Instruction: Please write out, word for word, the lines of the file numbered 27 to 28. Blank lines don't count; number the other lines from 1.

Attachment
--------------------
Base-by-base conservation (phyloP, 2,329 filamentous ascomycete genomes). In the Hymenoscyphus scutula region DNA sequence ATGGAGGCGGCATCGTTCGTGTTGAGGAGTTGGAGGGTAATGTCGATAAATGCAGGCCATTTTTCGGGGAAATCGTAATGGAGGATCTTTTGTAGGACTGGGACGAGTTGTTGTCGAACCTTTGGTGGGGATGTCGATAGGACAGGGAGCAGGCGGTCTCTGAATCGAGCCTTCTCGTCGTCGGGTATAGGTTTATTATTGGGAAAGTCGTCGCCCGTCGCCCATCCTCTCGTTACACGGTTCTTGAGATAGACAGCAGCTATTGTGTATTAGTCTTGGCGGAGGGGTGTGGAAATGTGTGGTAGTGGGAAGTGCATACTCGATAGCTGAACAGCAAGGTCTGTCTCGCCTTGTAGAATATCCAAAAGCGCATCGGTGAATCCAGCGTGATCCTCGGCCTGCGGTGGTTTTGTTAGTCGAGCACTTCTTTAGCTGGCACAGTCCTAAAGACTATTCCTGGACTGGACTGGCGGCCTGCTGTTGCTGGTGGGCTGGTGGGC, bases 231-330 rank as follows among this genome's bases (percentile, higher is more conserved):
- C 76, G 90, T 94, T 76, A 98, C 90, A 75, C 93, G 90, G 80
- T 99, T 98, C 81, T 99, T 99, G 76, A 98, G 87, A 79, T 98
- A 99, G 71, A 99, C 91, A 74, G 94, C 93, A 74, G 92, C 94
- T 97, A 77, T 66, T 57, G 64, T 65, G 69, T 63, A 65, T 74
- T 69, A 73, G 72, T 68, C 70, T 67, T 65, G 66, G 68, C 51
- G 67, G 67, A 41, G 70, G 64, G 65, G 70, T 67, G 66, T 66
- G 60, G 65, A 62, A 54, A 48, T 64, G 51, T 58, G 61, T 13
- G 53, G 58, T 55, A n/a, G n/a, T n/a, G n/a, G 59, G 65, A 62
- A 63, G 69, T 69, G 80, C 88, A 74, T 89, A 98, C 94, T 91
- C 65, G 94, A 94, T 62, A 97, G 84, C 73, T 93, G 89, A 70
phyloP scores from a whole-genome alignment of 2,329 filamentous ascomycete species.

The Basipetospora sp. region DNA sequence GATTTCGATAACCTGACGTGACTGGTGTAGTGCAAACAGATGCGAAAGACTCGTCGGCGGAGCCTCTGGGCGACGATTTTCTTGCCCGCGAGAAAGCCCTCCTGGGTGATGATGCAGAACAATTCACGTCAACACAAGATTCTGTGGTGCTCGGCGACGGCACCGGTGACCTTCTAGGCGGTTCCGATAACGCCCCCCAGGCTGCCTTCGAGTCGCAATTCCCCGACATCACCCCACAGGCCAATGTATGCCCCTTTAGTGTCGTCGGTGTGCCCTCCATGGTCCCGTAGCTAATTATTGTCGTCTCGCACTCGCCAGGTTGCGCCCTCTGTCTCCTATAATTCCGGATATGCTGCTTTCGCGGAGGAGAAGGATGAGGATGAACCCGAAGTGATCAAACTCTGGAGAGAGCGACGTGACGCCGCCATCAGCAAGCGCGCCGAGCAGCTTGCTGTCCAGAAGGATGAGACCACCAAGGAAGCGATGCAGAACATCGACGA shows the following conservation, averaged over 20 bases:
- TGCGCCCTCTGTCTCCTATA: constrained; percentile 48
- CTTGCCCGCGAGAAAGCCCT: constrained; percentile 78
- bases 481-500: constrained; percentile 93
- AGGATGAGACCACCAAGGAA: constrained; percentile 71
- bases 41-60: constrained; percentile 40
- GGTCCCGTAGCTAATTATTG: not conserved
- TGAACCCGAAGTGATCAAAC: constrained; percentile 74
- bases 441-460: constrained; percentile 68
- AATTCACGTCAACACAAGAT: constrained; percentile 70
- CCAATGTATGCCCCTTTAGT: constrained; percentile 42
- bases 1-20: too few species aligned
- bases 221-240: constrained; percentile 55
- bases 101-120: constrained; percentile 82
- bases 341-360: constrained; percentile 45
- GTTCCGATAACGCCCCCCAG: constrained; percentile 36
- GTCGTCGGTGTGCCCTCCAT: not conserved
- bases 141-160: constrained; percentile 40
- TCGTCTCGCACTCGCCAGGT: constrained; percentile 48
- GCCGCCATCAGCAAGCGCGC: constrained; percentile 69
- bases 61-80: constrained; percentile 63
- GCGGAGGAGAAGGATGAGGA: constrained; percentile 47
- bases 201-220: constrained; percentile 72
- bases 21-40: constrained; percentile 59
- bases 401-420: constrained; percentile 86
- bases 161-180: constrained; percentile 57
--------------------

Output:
- bases 341-360: constrained; percentile 45
- GTTCCGATAACGCCCCCCAG: constrained; percentile 36